[FIBA World Cup qualifiers] Home-and-away FIBA qualifiers tucker out national players

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ADELAIDE, AUSTRALIA—The modesty still continued for Australian Boomers coach Andrej Lemanis after his squad’s gruelling win over Japan yesterday in the 2019 FIBA World Cup Asian qualifiers.

But more than the polite remarks over the Asian teams that the Boomers started playing against at the regional level since September, fatigue looms in the background for travelling teams in FIBA’s pilot home-and-away format.

Lemanis admits the selection of National Basketball League (NBL) players only got themselves together last November 20 prior to the trip to Taipei City. Australia to Asia, at least East Asia, is at least 12 hours to include one stopover. Straight flights from either Melbourne or Sydney can be eight hours minimum.

Center Daniel Kickert topscored for the Boomers with 22 pts. in its win over Japan, 82-58. (photo from FIBA)

Brisbane Bullets center Daniel Kickert, who topscored in the Boomers’ 82-58 win over Japan, admits the distance between countries, and the gaps in-between scheduled games, “takes a toll.”

From Taipei City last Nov. 24, the Boomers flew out and got to Adelaide the following day. Their practice session was only Sunday, Nov. 25 prior to the game against the Akatsuki five of Japan at the Titanium Security Arena in Findon suburb.

“We only had a 24-to-36 hour period to adjust,” Kickert told reporters at the post-game press conference. The two games for the Boomers were a rest for them in the ongoing NBL season.

This window period and distance that Australia experienced recently will soon be experienced by the Philippines. Gilas will first play hosts Australia, at a venue yet to be announced, on a Thursday, Feb. 22, 2018.

The next home game against Japan will be on Feb. 25.

 

 

Amid the jetlag, Kickert swished four-of-four from three-point land en route to towing the Boomers with 22 pts. and seven rebs.

But the mobile 6’10” center is wishing for an extra day’s sleep. “An extra day will be huge for us, especially in the middle of the season.”

Long-time Gilas tormentors Korea pulled off an upset last Nov. 24 over New Zealand in the Kiwi capital of Wellington, 86-80, on Nov. 23. However, a second-rate team from FIBA 2019 hosts China drubbed a beleaguered Korean squad, 91-82, in Seoul.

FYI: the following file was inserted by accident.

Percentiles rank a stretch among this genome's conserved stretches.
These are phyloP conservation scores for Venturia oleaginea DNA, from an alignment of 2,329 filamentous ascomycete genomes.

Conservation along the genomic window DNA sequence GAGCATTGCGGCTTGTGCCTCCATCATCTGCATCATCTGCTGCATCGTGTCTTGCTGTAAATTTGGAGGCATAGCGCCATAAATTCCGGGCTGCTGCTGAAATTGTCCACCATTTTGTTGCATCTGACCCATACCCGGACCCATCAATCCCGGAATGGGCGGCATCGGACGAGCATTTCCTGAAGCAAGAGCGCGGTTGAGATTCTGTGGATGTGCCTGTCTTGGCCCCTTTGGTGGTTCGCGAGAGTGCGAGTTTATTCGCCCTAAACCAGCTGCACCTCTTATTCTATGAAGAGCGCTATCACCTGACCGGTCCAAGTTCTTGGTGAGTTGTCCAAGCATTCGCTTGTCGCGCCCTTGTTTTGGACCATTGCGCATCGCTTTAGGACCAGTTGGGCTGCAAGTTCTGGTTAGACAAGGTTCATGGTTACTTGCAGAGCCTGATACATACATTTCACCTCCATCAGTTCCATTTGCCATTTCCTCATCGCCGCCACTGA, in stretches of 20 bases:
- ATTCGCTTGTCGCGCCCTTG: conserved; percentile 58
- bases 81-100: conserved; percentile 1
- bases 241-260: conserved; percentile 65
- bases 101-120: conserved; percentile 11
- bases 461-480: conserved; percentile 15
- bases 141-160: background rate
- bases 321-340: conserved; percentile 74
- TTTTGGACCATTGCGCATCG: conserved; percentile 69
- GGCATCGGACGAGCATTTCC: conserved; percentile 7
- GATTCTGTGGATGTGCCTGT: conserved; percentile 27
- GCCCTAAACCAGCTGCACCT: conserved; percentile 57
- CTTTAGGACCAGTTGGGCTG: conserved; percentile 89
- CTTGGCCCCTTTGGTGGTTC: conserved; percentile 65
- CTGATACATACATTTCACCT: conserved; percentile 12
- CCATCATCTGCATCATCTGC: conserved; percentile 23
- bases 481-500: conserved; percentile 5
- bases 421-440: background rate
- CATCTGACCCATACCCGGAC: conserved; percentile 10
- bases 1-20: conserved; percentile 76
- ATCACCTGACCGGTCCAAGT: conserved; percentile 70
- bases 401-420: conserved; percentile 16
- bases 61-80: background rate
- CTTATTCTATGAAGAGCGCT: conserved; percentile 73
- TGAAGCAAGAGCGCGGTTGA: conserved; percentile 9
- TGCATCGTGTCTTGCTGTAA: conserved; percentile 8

Seoul to Wellington is at least 16 hours if non-stop.

Lemanis finds interest in how the home-and-way games, patterned after football for the FIFA World Cup qualifiers, brings interest into home fans. FIBA is piloting these home-and-away games to check if the “FIFA-like” home country fever is brought to a lesser-popular sport in many countries, including developed countries.

But travel is the “only challenge,” Lemanis said.

“If you want the best games, and if you want your athletes to be in the best shape, you need the time for them to actually recover from the flights.”

This may help explain why Gilas’ naturalized player, Andray Blatche, struggled in the first two qualifying matches. He played two games at the Chinese Basketball League then arrived in Manila on the evening of Nov. 18. Gilas left for Tokyo, a four-hour trip from Manila, Nov. 22.

The new format forces countries to not field in their countries’ best players given their commitments in local leagues, or even the National Basketball Association. Australia, for example, has seven players in the NBA but Lemanis credits having a “deep bench” whose players —at this time and given the new FIBA format— “are willing to play for the Green and Gold.”

Golden State Warrior Omri Casspi of Israel regrets missing Israel’s games in the European qualifiers and calls the new FIBA format “weird, obviously.” “No NBA, no Euroleague (players) playing in these qualifications,” Casspi was quoted in an Associated Press report. “Kind of taking away from the fun of the game, in a sense.”

(Israel drubbed Estonia in Tel Aviv. However, Israel got whacked by powerhouse Greece in the next game in Heraklion, Greece.)

The Japanese played physical against the Australians in Findon, to the point that they got close to 48-55 in the third quarter when Australia missed some four shots after taking a 49-33 lead. That was when Lemanis let Olympian Christopher Goulding come in and drain two triples to put some distance for the Boomers.

Meanwhile, the Philippines had to survive a fourth-quarter comeback by Akatsuki in Tokyo. In Manila, Chinese-Taipei hung close and exchange leads until the final three minutes of the game through the heroics of Jayson William.

Blatche had his worst game for the Philippines yesterday.

In nearly three months, Gilas is set to prepare for a 12-14 hour trip to Australia and a return trip —of the same distance— to Manila. The new season of the Philippine Basketball Association, beginning with the All-Filipino Cup, would have been in the late eliminations phase by that time.

Nevertheless, Lemanis looks forward to playing a “fun” game against the Philippines for the first time. “That’s (Philippine matchup) a good challenge for us,” Lemanis said.

 

 

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